Most would have been content turning that Week 6 play against the Eagles into a positive gain considering the defensive lineman he needed to avoid in the backfield. But maybe this is why Barkley is so great, and can be even better fresh off 2,028 total yards in his rookie season. He's looking at details, and it's this next-level self-analysis that fueled his offseason.

"It's a great run. I made two people miss, jumped over two people. Pretty dope," Barkley said. "But if I got vertical [after the first jump-cut], instead of a nine-yard run, it could be a 15- to 20-yard run."

Just about everything is open for improvement in his mind. Physical. Mental. Scheme. It was all in the plan.

When Barkley watched a clip of himself blocking against the New Orleans Saints in Week 4, he noticed too much weight on his heels. Barkley was catching the rusher instead of punching and attacking. On a goal-line run when he was stuffed in Week 13 because a Chicago Bears defensive linemen went unblocked, Barkley wasn't happy with the way he got vertical and hit the hole. When facing double coverage on a deep pass route against the 49ers in Week 10, he thought he could have followed his line better and outrun the defenders.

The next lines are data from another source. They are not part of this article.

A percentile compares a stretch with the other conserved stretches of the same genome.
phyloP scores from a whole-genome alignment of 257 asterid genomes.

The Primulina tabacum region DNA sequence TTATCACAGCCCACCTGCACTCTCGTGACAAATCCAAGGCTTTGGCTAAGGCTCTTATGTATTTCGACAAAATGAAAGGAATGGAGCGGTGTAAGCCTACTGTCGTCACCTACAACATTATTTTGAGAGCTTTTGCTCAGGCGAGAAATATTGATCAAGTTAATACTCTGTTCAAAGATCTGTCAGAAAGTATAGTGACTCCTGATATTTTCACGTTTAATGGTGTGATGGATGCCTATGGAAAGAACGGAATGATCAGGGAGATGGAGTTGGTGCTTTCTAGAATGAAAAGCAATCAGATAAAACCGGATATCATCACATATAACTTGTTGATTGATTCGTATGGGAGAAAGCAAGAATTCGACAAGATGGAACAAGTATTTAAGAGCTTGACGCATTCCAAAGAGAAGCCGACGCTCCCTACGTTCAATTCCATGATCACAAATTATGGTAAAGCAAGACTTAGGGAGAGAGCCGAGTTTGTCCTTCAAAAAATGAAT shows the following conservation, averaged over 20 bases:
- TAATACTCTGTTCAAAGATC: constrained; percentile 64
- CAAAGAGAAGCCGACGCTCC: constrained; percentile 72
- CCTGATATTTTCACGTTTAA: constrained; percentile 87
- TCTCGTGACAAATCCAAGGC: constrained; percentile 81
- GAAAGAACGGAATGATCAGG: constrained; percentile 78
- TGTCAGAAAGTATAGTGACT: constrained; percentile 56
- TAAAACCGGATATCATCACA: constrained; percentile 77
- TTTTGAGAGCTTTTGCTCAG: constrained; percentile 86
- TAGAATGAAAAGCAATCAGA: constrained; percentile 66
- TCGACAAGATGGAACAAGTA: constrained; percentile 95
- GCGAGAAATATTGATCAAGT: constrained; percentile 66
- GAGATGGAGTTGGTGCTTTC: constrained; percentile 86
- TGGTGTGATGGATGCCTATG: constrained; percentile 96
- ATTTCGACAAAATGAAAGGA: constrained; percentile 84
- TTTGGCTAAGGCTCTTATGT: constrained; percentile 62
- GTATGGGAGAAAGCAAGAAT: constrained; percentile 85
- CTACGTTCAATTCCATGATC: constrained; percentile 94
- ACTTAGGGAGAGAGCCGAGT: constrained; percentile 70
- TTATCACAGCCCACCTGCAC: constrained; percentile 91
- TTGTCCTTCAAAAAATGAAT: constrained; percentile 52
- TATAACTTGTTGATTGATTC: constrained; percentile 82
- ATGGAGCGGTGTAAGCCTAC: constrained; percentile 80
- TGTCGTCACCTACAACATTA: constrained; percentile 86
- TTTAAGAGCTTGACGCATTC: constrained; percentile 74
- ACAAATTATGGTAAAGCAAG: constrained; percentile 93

This is the thought process of the running back most consider to be among the league's best. Everything is fair game. Nothing, not even the jaw-dropping runs, are immune to criticism for the 22-year-old star who is the centerpiece of the Giants' offense.

"There's something you can always nitpick," he said.